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What Kind Of Investor Owns Most Of Opera Limited (NASDAQ:OPRA)?

If you want to know who really controls Opera Limited (NASDAQ:OPRA), then you’ll have to look at the makeup of its share registry. Generally speaking, as a company grows, institutions will increase their ownership. Conversely, insiders often decrease their ownership over time. I generally like to see some degree of insider ownership, even if only a little. As Nassim Nicholas Taleb said, ‘Don’t tell me what you think, tell me what you have in your portfolio.’

Opera is a smaller company with a market capitalization of US$757m, so it may still be flying under the radar of many institutional investors. In the chart below below, we can see that institutional investors have not yet purchased much of the company. Let’s delve deeper into each type of owner, to discover more about OPRA.

See our latest analysis for Opera

NasdaqGS:OPRA Ownership Summary November 12th 18

What Does The Institutional Ownership Tell Us About Opera?

Institutional investors commonly compare their own returns to the returns of a commonly followed index. So they generally do consider buying larger companies that are included in the relevant benchmark index.

Institutions own less than 5% of Opera. That indicates that the company is on the radar of some funds, but it isn’t particularly popular with professional investors at the moment. If the company is growing earnings, that may indicate that it is just beginning to catch the attention of these deep-pocketed investors. We sometimes see a rising share price when a few big institutions want to buy a certain stock at the same time. The history of earnings and revenue, which you can see below, could be helpful in considering if more institutional investors will want the stock. Of course, there are plenty of other factors to consider, too.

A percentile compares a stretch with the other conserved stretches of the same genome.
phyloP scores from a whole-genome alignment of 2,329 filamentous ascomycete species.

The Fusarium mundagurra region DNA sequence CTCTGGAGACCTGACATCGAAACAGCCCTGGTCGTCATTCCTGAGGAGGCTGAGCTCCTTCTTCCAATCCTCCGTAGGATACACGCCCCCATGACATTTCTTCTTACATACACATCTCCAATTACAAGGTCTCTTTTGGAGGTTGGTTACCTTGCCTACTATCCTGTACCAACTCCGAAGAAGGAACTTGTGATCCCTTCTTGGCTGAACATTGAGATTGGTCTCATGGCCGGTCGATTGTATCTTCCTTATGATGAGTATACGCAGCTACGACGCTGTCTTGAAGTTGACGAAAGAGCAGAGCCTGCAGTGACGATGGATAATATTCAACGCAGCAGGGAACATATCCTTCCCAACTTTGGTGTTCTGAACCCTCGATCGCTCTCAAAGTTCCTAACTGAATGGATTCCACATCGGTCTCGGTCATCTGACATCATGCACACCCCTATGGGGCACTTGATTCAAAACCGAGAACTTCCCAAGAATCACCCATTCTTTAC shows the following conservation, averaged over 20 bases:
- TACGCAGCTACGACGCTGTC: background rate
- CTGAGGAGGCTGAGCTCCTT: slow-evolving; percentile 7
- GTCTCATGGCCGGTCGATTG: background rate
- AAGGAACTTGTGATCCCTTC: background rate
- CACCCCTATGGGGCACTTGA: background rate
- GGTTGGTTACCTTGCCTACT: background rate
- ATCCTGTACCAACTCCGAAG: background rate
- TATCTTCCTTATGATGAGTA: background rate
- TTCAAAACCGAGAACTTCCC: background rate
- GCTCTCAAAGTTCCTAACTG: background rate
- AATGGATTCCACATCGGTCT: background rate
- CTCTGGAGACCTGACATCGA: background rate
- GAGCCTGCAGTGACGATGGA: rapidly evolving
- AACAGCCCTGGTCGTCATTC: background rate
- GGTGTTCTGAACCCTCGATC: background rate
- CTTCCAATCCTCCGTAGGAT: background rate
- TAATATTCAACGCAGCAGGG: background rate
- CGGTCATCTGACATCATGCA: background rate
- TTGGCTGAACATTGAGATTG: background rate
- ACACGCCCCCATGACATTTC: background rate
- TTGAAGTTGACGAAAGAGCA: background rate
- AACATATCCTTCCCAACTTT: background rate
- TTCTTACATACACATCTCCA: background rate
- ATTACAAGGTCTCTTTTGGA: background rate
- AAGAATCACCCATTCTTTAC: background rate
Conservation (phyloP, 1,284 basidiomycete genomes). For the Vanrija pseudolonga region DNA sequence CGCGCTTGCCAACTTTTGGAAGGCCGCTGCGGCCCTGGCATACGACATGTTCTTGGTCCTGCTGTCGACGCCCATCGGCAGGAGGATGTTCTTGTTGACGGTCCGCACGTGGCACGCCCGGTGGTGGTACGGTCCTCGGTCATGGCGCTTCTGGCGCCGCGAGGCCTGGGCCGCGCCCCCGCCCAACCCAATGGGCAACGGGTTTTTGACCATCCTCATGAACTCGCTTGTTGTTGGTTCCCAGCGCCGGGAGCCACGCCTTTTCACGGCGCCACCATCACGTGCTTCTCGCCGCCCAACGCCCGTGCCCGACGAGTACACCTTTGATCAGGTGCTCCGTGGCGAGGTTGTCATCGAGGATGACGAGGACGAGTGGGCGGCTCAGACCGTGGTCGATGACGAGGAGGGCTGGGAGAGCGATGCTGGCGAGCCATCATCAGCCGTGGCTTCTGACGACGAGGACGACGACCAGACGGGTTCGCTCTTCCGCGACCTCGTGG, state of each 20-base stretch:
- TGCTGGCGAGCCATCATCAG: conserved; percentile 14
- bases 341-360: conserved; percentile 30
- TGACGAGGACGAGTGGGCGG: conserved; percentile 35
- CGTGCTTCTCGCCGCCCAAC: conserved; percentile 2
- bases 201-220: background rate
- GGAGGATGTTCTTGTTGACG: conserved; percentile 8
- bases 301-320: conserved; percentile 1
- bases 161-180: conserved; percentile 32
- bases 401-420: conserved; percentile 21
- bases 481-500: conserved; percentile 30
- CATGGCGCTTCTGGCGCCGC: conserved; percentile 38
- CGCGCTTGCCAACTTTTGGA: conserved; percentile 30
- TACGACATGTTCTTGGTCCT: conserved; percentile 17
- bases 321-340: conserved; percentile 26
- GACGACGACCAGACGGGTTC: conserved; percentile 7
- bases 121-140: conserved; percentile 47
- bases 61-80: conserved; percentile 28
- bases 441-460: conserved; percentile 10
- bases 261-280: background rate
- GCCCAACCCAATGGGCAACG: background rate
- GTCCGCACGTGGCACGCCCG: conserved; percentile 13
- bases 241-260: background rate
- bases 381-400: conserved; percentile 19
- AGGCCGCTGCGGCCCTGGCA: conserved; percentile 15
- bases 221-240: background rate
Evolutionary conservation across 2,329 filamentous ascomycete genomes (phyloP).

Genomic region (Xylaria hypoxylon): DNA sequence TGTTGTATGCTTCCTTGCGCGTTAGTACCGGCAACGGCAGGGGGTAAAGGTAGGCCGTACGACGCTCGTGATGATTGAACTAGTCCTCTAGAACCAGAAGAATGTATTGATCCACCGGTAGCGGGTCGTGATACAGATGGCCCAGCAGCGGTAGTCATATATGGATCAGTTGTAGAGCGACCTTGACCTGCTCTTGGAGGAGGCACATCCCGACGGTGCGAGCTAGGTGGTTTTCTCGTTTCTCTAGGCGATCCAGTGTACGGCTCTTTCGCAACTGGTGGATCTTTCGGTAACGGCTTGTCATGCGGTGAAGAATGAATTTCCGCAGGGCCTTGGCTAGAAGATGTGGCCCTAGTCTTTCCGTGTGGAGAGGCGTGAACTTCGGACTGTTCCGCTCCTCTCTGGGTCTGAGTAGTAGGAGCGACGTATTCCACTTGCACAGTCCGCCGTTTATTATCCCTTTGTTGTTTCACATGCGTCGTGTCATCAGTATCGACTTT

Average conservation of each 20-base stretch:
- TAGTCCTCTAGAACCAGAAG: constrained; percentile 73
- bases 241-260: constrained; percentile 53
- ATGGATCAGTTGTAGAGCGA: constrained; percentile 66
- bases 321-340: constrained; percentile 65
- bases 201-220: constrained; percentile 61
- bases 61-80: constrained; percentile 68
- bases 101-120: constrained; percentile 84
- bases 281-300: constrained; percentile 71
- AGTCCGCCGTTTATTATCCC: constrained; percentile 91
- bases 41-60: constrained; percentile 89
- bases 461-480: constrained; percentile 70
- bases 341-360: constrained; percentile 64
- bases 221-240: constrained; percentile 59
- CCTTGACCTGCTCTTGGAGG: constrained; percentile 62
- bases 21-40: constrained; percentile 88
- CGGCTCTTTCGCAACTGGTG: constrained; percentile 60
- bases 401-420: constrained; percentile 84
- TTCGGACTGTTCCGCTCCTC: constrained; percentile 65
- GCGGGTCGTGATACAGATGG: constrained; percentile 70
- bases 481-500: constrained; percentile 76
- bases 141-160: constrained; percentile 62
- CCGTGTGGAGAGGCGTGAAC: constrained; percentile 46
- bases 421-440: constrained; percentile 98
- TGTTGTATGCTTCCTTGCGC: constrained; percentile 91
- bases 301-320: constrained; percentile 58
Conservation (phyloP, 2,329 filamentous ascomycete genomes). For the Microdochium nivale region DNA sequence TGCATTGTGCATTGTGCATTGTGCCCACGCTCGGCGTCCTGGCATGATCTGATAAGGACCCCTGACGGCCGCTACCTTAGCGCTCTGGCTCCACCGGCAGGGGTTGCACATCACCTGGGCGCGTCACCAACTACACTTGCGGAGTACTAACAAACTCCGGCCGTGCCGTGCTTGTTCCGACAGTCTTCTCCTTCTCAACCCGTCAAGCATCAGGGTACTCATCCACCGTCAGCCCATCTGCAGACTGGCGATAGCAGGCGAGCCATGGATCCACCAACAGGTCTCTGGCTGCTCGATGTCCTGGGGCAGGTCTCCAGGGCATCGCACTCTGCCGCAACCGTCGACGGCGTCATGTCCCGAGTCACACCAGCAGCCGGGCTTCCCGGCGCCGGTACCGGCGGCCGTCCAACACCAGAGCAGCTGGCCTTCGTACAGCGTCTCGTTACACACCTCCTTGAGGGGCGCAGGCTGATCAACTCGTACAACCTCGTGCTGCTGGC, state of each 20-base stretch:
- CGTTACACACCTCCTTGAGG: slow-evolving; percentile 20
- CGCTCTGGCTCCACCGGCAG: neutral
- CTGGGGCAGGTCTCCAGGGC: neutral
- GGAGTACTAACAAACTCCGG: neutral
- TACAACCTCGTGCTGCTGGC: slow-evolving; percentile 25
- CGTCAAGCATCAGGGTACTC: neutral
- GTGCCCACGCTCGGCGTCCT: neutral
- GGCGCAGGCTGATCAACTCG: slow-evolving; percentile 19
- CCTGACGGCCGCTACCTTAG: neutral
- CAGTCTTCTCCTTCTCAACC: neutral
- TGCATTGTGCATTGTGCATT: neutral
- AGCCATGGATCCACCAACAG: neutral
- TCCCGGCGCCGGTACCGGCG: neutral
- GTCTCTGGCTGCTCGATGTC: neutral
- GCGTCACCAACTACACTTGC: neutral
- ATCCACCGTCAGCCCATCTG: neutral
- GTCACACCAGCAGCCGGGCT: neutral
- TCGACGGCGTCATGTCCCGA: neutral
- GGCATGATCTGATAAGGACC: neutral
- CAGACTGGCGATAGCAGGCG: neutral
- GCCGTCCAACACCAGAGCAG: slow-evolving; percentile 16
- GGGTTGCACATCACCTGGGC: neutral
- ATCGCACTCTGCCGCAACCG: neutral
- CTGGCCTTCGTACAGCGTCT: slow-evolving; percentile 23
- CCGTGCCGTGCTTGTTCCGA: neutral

NasdaqGS:OPRA Income Statement Export November 12th 18

We note that hedge funds don’t have a meaningful investment in Opera. While there is some analyst coverage, the company is probably not widely covered. So it could gain more attention, down the track.

Insider Ownership Of Opera

The definition of company insiders can be subjective, and does vary between jurisdictions. Our data reflects individual insiders, capturing board members at the very least. Company management run the business, but the CEO will answer to the board, even if he or she is a member of it.

Most consider insider ownership a positive because it can indicate the board is well aligned with other shareholders. However, on some occasions too much power is concentrated within this group.

Our information suggests that insiders maintain a significant holding in Opera Limited. Insiders have a US$135m stake in this US$757m business. I would say this shows alignment with shareholders, but it is worth noting that the company is still quite small; some insiders may have founded the business. You can click here to see if those insiders have been buying or selling.

General Public Ownership

The general public holds a 15% stake in OPRA. While this size of ownership may not be enough to sway a policy decision in their favour, they can still make a collective impact on company policies.

Private Company Ownership

It seems that Private Companies own 65%, of the OPRA stock. It might be worth looking deeper into this. If related parties, such as insiders, have an interest in one of these private companies, that should be disclosed in the annual report. Private companies may also have a strategic interest in the company.

Next Steps:

I find it very interesting to look at who exactly owns a company. But to truly gain insight, we need to consider other information, too.

I always like to check for a history of revenue growth. You can too, by accessing this free chart of historic revenue and earnings in this detailed graph.

But ultimately it is the future, not the past, that will determine how well the owners of this business will do. Therefore we think it advisable to take a look at this free report showing whether analysts are predicting a brighter future.

NB: Figures in this article are calculated using data from the last twelve months, which refer to the 12-month period ending on the last date of the month the financial statement is dated. This may not be consistent with full year annual report figures.

To help readers see past the short term volatility of the financial market, we aim to bring you a long-term focused research analysis purely driven by fundamental data. Note that our analysis does not factor in the latest price-sensitive company announcements.

The author is an independent contributor and at the time of publication had no position in the stocks mentioned. For errors that warrant correction please contact the editor at editorial-team@simplywallst.com.